Compensation to Refugees and the Question of War Damages
(Working paper prepared by the Secretariat)
2. In reply, the Foreign Minister of Israel in a letter dated 9 July 1950 referred to the attitude which the Israeli representative had taken throughout their discussions with the Conciliation and according to which no useful purpose would be served singling out the subject of compensation from the rest of the problem involved. The letter goes on to state that the only context in which the Government of Israel would be in a position to determine with due definitiveness and precision the terms under which it would be prepared to envisage the solution of the compensation problem would be that of comprehensive peace negotiations, in which all aspects of the final settlement between Israel and her neighbours could be treated in their inter-relation as forming one coherent whole.
3. From this exchange of letters it will be seen that the Government of Israel maintains its previous position with respect to compensation, namely that it should be considered as part of a general peace settlement together with the question of reparations for war damages. The purpose of this paper will therefore be to examine whether this attitude is in conformity with the relevant provisions in the resolution of the General Assembly of 11 December 1948.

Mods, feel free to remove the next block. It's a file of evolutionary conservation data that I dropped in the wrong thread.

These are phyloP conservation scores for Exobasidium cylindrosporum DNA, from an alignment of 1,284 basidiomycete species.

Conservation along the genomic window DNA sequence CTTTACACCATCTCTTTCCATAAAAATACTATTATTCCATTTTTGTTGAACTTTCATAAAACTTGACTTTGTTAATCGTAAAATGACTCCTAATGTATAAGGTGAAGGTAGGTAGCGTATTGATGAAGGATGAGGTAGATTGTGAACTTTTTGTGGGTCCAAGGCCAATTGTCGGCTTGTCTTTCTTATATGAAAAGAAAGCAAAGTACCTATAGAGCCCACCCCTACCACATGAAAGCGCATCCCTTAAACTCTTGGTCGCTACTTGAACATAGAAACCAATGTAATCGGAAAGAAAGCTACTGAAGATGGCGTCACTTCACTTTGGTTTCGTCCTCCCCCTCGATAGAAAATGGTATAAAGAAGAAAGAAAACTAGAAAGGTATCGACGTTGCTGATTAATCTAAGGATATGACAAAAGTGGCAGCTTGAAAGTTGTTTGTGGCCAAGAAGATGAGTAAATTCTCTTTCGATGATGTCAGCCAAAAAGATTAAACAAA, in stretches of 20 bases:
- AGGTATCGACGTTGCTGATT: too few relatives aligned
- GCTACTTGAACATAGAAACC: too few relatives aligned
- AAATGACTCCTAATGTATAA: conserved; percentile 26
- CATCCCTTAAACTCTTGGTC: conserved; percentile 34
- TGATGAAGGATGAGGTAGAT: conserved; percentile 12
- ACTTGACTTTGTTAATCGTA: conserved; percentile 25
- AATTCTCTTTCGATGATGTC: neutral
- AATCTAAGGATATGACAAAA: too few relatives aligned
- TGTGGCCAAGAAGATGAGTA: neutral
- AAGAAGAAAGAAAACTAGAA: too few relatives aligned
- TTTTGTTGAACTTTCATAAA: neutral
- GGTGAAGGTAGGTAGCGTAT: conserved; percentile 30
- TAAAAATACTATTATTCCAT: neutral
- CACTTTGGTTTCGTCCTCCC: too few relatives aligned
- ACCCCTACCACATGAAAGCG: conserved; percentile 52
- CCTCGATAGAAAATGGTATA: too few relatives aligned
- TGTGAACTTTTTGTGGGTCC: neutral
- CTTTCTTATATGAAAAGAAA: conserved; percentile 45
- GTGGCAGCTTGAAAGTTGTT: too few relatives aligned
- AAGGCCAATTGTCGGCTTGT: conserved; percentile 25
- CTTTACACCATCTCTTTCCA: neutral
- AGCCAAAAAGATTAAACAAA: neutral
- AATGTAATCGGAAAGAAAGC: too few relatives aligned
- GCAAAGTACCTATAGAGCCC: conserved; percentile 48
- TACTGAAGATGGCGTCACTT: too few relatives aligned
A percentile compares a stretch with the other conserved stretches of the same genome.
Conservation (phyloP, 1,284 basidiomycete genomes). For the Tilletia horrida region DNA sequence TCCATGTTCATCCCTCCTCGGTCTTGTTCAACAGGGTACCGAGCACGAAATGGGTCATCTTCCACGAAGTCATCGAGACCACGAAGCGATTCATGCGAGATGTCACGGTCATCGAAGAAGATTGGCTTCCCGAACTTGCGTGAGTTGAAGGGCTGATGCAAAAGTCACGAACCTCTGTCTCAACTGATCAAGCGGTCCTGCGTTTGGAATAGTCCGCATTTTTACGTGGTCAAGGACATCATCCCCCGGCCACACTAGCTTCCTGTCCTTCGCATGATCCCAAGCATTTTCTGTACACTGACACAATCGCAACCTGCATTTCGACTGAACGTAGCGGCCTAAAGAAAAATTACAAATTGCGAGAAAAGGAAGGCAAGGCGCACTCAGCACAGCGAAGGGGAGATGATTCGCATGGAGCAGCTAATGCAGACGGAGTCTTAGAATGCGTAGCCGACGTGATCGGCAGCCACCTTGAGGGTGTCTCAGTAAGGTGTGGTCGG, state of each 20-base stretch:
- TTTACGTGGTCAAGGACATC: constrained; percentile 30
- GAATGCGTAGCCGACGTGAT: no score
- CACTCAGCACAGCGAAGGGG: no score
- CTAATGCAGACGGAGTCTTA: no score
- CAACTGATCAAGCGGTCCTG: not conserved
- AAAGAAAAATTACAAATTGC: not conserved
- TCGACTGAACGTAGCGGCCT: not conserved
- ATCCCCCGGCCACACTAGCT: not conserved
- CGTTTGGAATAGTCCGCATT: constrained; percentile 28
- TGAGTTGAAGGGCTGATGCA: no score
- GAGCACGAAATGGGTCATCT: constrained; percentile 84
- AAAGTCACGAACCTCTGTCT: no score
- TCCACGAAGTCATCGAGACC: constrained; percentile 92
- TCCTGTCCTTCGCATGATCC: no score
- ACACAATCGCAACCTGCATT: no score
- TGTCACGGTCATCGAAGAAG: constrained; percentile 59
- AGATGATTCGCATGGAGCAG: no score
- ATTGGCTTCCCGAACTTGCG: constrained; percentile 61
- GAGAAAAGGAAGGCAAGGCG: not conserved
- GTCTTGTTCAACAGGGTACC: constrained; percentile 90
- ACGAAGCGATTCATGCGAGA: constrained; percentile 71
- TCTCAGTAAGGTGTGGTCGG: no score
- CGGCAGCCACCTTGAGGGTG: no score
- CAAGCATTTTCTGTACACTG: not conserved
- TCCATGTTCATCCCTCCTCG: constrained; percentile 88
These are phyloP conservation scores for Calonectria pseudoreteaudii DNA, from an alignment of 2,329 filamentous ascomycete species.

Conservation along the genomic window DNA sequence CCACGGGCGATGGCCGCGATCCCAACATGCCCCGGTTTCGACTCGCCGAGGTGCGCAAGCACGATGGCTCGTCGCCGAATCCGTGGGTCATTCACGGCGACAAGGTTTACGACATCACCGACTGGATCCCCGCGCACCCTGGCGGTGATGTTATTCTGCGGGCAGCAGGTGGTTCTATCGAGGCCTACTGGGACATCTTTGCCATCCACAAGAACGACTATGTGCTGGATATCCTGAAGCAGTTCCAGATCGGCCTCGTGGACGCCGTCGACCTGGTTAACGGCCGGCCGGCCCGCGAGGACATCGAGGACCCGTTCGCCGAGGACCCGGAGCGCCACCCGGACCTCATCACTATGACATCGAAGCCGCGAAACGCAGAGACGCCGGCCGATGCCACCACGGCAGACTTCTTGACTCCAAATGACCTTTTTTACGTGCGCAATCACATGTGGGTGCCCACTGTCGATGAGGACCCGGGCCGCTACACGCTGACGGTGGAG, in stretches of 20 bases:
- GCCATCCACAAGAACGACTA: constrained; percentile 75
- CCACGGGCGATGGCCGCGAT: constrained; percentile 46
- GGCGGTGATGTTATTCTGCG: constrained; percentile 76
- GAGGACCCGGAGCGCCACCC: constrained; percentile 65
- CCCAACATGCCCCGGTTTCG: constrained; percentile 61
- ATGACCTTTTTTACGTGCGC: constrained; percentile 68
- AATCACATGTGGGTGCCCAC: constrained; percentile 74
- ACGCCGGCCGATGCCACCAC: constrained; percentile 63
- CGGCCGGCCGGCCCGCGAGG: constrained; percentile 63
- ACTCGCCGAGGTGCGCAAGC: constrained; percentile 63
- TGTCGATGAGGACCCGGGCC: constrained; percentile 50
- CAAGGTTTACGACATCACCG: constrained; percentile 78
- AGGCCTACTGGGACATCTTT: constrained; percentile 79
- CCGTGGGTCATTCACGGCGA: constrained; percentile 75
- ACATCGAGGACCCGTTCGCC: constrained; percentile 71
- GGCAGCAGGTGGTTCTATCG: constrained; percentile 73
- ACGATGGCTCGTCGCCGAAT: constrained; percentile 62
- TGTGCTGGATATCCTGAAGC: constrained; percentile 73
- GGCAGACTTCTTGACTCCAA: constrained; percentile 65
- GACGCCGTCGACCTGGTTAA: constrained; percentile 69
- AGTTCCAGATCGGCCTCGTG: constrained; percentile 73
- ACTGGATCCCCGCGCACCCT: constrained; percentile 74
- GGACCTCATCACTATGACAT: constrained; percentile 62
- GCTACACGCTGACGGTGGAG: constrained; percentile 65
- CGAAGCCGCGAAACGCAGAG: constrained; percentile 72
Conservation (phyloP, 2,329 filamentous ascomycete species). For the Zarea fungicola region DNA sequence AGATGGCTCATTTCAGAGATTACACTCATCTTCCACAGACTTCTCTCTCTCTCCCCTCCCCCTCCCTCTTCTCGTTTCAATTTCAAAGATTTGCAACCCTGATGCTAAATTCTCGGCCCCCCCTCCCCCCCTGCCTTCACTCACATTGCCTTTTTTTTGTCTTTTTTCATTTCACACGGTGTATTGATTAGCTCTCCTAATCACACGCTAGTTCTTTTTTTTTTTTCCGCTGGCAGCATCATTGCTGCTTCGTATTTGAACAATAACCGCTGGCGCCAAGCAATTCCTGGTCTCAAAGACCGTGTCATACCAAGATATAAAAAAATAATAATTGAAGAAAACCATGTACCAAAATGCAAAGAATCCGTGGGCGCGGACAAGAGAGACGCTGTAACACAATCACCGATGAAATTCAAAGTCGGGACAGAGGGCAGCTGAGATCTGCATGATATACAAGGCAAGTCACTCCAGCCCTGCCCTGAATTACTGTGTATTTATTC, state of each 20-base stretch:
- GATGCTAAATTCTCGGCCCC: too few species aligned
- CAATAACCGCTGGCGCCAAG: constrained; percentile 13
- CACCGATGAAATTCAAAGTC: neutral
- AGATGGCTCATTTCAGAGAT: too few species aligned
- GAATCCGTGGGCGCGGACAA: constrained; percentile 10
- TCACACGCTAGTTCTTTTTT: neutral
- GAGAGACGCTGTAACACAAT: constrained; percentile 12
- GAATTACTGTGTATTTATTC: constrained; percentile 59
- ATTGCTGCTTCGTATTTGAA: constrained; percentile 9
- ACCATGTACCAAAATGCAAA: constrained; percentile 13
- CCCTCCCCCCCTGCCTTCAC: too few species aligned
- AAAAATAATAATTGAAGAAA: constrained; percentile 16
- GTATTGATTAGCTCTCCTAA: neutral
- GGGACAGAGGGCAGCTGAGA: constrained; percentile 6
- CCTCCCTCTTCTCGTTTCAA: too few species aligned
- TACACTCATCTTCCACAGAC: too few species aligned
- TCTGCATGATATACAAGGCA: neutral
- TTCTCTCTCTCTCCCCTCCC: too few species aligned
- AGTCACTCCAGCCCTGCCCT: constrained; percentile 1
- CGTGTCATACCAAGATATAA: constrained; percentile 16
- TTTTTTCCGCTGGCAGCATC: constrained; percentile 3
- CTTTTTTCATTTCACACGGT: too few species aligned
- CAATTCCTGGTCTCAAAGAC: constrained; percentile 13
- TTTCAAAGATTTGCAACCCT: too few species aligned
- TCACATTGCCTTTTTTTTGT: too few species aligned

4. The relevant provision of the resolution of the General Assembly of 11 December 1948 is paragraph 11, sub-paragraph 1, which reads as follows:
"RESOLVES that the refugees wishing to return to their homes and live at peace with their neighbours should be permitted to do so at the earliest practicable date, and that compensation should be paid for the property of those choosing not to return and for loss of or damage to the property which, under principles of international law or in equity, should be made good by the Governments or authorities responsible;"
(a) Compensation to refugees not choosing to return to their homes,
(b) Compensation to refugees for loss of or damage to property which under principles of international law or in equity should be made good by the Governments or authorities responsible.
It has further been explained in the above-mentioned working paper that claims for ordinary war damages clearly fall outside; the scope of the resolution and that only the compensation claims cautioned under (b), which include cases of loss of property as a result of pillage, confiscation or destruction without military necessity, present some similarities with claims for ordinary war damages insofar as they do arise out of the military events in Palestine in an Incidental way. This category of claims has consequently been described as an intermediate group of claims between those mentioned under (a) and claims for ordinary war damages.